Soundplay - The main theme to Skyrim has got to be one of the most memorable songs in video game history, and like the Game of Thrones intro song, seem to embody a true sense of fantasy that pulls you right in. The sound of weapons being readied, the sound of blows bouncing off shields, and especially the way magic spells sound when being cast all sound phenomenal. Unfortunately there is the same issue in Skyrim as in Fallout and Oblivion, that there are only so many voice actors to go around the vast amount of fleshed out NPCs. Even though its noticeable when these default voices carry over into numerous characters (sometimes to comedic effect), it is far from a deal breaker. Also I'd like to give a nod to the spells for sounding the way I imagine magic should sound.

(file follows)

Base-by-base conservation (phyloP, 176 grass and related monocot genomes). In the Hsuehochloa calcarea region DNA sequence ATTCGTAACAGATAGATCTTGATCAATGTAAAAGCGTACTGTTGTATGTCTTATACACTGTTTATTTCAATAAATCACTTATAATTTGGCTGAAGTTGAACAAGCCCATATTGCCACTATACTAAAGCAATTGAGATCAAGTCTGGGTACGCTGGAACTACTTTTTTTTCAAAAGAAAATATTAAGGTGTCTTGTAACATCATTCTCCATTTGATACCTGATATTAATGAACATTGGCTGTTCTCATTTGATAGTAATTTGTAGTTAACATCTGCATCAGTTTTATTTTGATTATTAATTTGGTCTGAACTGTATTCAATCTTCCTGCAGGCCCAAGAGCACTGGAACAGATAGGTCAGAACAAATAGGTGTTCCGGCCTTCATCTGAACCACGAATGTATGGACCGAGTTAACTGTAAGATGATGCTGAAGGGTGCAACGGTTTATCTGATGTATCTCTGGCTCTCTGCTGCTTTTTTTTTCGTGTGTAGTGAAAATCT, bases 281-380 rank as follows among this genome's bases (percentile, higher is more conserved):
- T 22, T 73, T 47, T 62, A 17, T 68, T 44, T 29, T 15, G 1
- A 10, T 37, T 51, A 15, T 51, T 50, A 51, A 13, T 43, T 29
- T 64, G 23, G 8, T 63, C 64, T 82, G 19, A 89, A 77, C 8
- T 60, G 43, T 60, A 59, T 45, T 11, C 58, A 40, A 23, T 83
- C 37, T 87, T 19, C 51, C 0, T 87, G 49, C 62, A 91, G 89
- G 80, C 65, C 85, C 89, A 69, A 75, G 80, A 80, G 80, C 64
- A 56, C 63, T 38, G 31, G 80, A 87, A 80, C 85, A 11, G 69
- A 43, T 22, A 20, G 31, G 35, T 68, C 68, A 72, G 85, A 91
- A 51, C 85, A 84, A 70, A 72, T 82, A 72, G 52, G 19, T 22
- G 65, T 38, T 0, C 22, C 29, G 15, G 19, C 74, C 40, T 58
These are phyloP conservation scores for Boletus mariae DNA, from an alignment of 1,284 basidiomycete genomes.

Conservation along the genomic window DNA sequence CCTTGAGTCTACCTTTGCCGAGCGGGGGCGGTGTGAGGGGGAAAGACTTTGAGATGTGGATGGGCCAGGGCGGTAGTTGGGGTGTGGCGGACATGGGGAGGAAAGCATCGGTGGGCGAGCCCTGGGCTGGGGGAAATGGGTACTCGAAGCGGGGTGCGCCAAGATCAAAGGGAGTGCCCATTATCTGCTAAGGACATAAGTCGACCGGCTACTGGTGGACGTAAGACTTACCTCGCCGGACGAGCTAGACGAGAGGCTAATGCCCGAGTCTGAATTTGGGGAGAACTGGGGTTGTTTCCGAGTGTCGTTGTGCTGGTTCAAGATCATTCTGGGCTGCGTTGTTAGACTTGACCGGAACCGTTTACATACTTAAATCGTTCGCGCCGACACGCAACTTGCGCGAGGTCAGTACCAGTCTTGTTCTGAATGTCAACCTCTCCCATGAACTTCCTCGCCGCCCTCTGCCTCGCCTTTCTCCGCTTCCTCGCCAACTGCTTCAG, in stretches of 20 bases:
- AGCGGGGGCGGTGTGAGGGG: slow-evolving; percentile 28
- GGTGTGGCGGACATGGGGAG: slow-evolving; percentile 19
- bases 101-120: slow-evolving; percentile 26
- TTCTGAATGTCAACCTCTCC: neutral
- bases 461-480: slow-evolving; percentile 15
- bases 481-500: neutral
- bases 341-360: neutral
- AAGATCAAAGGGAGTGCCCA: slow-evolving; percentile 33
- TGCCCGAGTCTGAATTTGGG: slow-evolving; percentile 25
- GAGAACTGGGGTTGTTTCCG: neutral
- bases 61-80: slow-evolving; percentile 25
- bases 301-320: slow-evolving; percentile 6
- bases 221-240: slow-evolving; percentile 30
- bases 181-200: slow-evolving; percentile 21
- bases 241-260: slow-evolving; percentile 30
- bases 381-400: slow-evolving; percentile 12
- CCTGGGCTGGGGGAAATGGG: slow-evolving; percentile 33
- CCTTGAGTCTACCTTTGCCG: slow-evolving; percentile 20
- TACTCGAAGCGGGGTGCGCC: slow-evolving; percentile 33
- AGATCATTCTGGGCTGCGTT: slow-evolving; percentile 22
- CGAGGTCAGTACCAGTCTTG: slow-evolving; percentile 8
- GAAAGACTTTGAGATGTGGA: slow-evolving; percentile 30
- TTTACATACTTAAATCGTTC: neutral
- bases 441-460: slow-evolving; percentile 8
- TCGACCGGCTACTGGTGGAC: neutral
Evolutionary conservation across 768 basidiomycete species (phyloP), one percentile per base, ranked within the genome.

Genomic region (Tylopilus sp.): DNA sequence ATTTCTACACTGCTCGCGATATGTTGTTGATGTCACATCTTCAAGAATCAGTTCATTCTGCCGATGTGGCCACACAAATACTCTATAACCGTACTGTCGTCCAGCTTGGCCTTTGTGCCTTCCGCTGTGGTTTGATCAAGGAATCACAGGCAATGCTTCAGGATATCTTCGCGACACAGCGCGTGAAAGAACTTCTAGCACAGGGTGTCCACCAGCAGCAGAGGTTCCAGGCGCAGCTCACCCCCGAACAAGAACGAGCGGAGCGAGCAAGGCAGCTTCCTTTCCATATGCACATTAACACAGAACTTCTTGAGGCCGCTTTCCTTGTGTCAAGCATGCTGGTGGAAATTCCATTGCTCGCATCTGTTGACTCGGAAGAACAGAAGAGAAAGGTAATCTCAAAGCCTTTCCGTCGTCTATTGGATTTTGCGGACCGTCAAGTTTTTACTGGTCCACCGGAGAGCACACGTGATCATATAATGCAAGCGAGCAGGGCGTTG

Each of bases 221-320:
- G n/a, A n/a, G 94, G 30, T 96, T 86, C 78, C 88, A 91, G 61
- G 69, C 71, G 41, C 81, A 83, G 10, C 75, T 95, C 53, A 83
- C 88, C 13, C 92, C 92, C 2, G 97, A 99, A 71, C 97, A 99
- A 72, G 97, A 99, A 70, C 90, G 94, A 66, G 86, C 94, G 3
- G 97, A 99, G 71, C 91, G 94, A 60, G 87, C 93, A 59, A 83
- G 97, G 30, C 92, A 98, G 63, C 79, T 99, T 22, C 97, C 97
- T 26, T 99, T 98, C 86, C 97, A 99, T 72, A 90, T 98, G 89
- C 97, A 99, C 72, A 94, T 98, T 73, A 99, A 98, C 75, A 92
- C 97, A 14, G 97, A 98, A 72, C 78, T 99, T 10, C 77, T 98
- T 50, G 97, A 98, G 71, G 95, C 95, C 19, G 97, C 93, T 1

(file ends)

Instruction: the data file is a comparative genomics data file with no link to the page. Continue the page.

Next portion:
Gameplay - The main half of this game is the adventuring you do out in the world. When you're out of the lively, but sometimes animatronic, cities it’s really the world you explore that highlights how fun the game can be. Like I said before I have a weakness for open ended gameplay that Bethesda is known to do quite well. It's simply how I prefer my video games to play out. It's the creatures you battle, the dragons you absorb, and the dungeons you clear that make this game a blast to play. It's rather tried and true if you've played Oblivion, and like in those entries the combat still feels rather familiar. Although you can more easily equip two things at once, magic included, the ranged combat still feels superior to the melee combat. Something about depth perception in the first person that just doesn't work well, but thankfully the game is well playable in the third person perspective (and its animated great too). First person combat is not simple to pull off, and yet Bethesda do it better than most.